MassDEP works to protect our watersheds through a statewide monitoring program. This guide describes how the program works.
Physical/Chemical Monitoring: Rivers
Historically, river surveys were typically performed during low-flow, dry-weather conditions which generally represented the worst-case scenario with respect to the assessment of impacts on receiving water quality from point discharges. Today, increased attention is given to the identification and control of nonpoint pollution, and survey methods are changing to reflect this shift in emphasis. For example, wet-weather sampling may provide the most reliable information pertaining to nonpoint pollutant loadings from stormwater runoff and, when compared with dry-weather survey data, may further distinguish the effects of point and nonpoint pollution sources. Surveys are conducted every five years to update old information, and to examine the effectiveness of remedial actions such as treatment facility improvements, or implementation of Best Management Practices (BMPs) for controlling nonpoint sources of pollution.
River surveys are sometimes supplemented by wastewater discharge sampling which serves to document pollutant loading from point sources to the river at the time of the survey, and to assess compliance with NPDES discharge permit limits. In addition, stream discharge measurements may be made to supplement data from USGS stream gages. Discharge measurements provide data for the calculation of pollutant mass loadings, as well as for assessing the impacts on stream biota of low-flow conditions resulting from drought and/or water withdrawals.
MassDEP's Lake Water Quality Monitoring Program was formally initiated in 1974 and was significantly expanded in its scope during most of the 1980s. Historically, limnological sampling was conducted to: a) determine baseline lake conditions, b) monitor post-implementation projects, and c) respond to public concerns about lake problems. The focus of monitoring has changed over time and lake monitoring has been incorporated into the Watershed Approach. Lake monitoring is now conducted in the context of a review of issues within each basin. While overall lake monitoring is less than at the peak of the program, the monitoring conducted is targeted in the highest priority areas.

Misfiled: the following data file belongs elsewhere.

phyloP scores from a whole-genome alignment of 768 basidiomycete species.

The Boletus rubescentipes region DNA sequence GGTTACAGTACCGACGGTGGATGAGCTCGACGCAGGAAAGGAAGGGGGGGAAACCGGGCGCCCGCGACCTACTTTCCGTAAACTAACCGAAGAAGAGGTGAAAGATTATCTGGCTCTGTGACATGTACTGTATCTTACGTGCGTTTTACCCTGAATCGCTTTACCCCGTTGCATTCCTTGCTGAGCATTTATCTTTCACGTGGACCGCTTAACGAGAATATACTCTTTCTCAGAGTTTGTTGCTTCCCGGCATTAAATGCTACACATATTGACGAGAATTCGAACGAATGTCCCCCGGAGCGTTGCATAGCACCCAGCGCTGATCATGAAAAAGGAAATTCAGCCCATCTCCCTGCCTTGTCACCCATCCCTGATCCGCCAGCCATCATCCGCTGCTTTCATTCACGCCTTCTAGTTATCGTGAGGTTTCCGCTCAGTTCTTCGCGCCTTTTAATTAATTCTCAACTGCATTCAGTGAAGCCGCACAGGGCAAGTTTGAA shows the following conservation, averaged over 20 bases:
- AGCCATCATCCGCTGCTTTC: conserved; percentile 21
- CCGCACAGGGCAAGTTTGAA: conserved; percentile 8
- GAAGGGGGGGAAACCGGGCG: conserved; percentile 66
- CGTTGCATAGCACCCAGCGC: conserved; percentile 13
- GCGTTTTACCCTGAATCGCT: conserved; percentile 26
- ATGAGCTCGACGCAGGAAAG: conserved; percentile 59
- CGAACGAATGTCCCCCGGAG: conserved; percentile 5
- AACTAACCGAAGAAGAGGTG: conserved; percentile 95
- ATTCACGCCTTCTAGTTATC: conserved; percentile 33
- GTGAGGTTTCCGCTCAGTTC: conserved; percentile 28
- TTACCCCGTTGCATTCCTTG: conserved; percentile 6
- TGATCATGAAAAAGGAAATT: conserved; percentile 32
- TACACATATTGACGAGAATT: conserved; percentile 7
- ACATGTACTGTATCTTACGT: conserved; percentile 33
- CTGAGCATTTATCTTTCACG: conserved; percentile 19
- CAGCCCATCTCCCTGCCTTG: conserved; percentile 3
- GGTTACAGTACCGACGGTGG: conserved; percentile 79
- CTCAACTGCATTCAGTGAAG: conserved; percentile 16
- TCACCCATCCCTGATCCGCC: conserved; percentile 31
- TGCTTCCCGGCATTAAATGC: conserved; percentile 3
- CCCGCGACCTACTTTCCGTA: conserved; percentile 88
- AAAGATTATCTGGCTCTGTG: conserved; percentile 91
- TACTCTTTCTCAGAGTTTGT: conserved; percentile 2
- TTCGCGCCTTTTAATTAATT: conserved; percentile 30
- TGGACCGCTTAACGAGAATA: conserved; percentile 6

Lake sampling by DWM is now primarily limited to biological surveys of the macrophyton communities and "in-situ" measurements using metered probes. Baseline surveys by MassDEP are occasionally scheduled under special request or to provide data for TMDL development. A baseline survey is generally conducted in one day and consists of bathymetric mapping of the lake; physical, chemical and biological sampling of the open water areas, tributary stream(s), and outlet; and a quantitative and qualitative mapping of the aquatic macrophyton community in the lake. The primary purpose of this survey is to estimate lake trophic status and identify any point and nonpoint sources of pollution. The lake is sampled during the summer months when productivity is high.